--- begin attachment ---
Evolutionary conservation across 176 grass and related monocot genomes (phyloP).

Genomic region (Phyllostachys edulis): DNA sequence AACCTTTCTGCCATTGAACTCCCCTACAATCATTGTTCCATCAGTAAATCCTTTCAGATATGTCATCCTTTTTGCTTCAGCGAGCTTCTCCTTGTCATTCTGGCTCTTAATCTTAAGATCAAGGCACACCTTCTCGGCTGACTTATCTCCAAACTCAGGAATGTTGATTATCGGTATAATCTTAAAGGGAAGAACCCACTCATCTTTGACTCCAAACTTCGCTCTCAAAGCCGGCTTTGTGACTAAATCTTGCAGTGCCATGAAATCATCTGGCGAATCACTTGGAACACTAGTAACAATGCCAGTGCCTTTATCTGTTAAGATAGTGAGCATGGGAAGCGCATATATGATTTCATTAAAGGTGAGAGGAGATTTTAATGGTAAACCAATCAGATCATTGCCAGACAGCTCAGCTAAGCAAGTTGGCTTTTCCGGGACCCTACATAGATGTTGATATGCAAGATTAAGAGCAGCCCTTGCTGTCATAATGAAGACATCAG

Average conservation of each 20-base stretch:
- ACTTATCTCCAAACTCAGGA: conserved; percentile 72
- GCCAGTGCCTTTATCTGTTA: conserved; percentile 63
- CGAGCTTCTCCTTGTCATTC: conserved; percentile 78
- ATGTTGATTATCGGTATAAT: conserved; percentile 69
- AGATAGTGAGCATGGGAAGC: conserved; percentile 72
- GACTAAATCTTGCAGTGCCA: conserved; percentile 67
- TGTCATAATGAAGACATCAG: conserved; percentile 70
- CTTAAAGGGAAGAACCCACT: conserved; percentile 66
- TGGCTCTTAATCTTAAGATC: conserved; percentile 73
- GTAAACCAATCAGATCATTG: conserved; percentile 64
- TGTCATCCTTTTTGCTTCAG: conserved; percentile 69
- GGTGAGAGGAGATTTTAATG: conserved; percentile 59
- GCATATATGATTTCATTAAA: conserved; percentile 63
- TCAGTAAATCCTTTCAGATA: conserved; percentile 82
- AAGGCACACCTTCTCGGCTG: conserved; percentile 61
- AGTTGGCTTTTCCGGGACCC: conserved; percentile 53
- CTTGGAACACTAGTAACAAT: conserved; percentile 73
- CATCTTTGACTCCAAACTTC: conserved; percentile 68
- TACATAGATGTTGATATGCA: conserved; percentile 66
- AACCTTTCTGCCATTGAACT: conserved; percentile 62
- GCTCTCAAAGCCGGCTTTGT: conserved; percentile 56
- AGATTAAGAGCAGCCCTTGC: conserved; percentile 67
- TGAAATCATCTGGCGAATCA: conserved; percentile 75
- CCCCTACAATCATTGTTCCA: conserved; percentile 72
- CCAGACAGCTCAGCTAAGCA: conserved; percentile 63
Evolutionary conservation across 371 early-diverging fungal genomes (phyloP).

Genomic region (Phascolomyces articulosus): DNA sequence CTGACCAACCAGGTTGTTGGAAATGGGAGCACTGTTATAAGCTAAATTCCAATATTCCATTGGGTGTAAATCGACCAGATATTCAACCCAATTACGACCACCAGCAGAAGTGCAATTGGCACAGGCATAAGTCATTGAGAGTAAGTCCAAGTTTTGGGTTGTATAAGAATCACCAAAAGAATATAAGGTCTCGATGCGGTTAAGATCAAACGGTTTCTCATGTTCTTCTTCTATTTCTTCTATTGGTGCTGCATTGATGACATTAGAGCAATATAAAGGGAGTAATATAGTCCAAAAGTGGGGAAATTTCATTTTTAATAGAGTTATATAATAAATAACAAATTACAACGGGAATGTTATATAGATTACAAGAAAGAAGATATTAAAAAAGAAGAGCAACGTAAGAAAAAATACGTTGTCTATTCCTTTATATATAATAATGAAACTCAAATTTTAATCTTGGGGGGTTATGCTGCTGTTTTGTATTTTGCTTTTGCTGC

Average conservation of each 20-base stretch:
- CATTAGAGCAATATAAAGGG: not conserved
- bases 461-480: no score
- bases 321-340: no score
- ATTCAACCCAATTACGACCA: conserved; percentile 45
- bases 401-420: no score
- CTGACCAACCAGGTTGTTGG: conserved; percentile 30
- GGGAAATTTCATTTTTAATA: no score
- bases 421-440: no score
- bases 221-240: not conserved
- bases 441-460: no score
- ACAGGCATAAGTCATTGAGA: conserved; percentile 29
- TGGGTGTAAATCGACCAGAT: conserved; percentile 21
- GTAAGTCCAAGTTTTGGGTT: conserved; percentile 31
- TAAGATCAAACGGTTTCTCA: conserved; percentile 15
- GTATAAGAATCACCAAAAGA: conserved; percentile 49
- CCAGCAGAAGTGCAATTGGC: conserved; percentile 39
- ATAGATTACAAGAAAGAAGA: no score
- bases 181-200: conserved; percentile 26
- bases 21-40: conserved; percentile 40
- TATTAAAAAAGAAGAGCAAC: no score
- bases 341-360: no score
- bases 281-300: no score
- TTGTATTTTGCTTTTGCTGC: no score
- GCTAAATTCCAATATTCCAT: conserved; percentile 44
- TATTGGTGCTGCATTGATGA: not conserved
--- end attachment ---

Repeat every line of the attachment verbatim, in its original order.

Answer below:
Evolutionary conservation across 176 grass and related monocot genomes (phyloP).

Genomic region (Phyllostachys edulis): DNA sequence AACCTTTCTGCCATTGAACTCCCCTACAATCATTGTTCCATCAGTAAATCCTTTCAGATATGTCATCCTTTTTGCTTCAGCGAGCTTCTCCTTGTCATTCTGGCTCTTAATCTTAAGATCAAGGCACACCTTCTCGGCTGACTTATCTCCAAACTCAGGAATGTTGATTATCGGTATAATCTTAAAGGGAAGAACCCACTCATCTTTGACTCCAAACTTCGCTCTCAAAGCCGGCTTTGTGACTAAATCTTGCAGTGCCATGAAATCATCTGGCGAATCACTTGGAACACTAGTAACAATGCCAGTGCCTTTATCTGTTAAGATAGTGAGCATGGGAAGCGCATATATGATTTCATTAAAGGTGAGAGGAGATTTTAATGGTAAACCAATCAGATCATTGCCAGACAGCTCAGCTAAGCAAGTTGGCTTTTCCGGGACCCTACATAGATGTTGATATGCAAGATTAAGAGCAGCCCTTGCTGTCATAATGAAGACATCAG

Average conservation of each 20-base stretch:
- ACTTATCTCCAAACTCAGGA: conserved; percentile 72
- GCCAGTGCCTTTATCTGTTA: conserved; percentile 63
- CGAGCTTCTCCTTGTCATTC: conserved; percentile 78
- ATGTTGATTATCGGTATAAT: conserved; percentile 69
- AGATAGTGAGCATGGGAAGC: conserved; percentile 72
- GACTAAATCTTGCAGTGCCA: conserved; percentile 67
- TGTCATAATGAAGACATCAG: conserved; percentile 70
- CTTAAAGGGAAGAACCCACT: conserved; percentile 66
- TGGCTCTTAATCTTAAGATC: conserved; percentile 73
- GTAAACCAATCAGATCATTG: conserved; percentile 64
- TGTCATCCTTTTTGCTTCAG: conserved; percentile 69
- GGTGAGAGGAGATTTTAATG: conserved; percentile 59
- GCATATATGATTTCATTAAA: conserved; percentile 63
- TCAGTAAATCCTTTCAGATA: conserved; percentile 82
- AAGGCACACCTTCTCGGCTG: conserved; percentile 61
- AGTTGGCTTTTCCGGGACCC: conserved; percentile 53
- CTTGGAACACTAGTAACAAT: conserved; percentile 73
- CATCTTTGACTCCAAACTTC: conserved; percentile 68
- TACATAGATGTTGATATGCA: conserved; percentile 66
- AACCTTTCTGCCATTGAACT: conserved; percentile 62
- GCTCTCAAAGCCGGCTTTGT: conserved; percentile 56
- AGATTAAGAGCAGCCCTTGC: conserved; percentile 67
- TGAAATCATCTGGCGAATCA: conserved; percentile 75
- CCCCTACAATCATTGTTCCA: conserved; percentile 72
- CCAGACAGCTCAGCTAAGCA: conserved; percentile 63
Evolutionary conservation across 371 early-diverging fungal genomes (phyloP).

Genomic region (Phascolomyces articulosus): DNA sequence CTGACCAACCAGGTTGTTGGAAATGGGAGCACTGTTATAAGCTAAATTCCAATATTCCATTGGGTGTAAATCGACCAGATATTCAACCCAATTACGACCACCAGCAGAAGTGCAATTGGCACAGGCATAAGTCATTGAGAGTAAGTCCAAGTTTTGGGTTGTATAAGAATCACCAAAAGAATATAAGGTCTCGATGCGGTTAAGATCAAACGGTTTCTCATGTTCTTCTTCTATTTCTTCTATTGGTGCTGCATTGATGACATTAGAGCAATATAAAGGGAGTAATATAGTCCAAAAGTGGGGAAATTTCATTTTTAATAGAGTTATATAATAAATAACAAATTACAACGGGAATGTTATATAGATTACAAGAAAGAAGATATTAAAAAAGAAGAGCAACGTAAGAAAAAATACGTTGTCTATTCCTTTATATATAATAATGAAACTCAAATTTTAATCTTGGGGGGTTATGCTGCTGTTTTGTATTTTGCTTTTGCTGC

Average conservation of each 20-base stretch:
- CATTAGAGCAATATAAAGGG: not conserved
- bases 461-480: no score
- bases 321-340: no score
- ATTCAACCCAATTACGACCA: conserved; percentile 45
- bases 401-420: no score
- CTGACCAACCAGGTTGTTGG: conserved; percentile 30
- GGGAAATTTCATTTTTAATA: no score
- bases 421-440: no score
- bases 221-240: not conserved
- bases 441-460: no score
- ACAGGCATAAGTCATTGAGA: conserved; percentile 29
- TGGGTGTAAATCGACCAGAT: conserved; percentile 21
- GTAAGTCCAAGTTTTGGGTT: conserved; percentile 31
- TAAGATCAAACGGTTTCTCA: conserved; percentile 15
- GTATAAGAATCACCAAAAGA: conserved; percentile 49
- CCAGCAGAAGTGCAATTGGC: conserved; percentile 39
- ATAGATTACAAGAAAGAAGA: no score
- bases 181-200: conserved; percentile 26
- bases 21-40: conserved; percentile 40
- TATTAAAAAAGAAGAGCAAC: no score
- bases 341-360: no score
- bases 281-300: no score
- TTGTATTTTGCTTTTGCTGC: no score
- GCTAAATTCCAATATTCCAT: conserved; percentile 44
- TATTGGTGCTGCATTGATGA: not conserved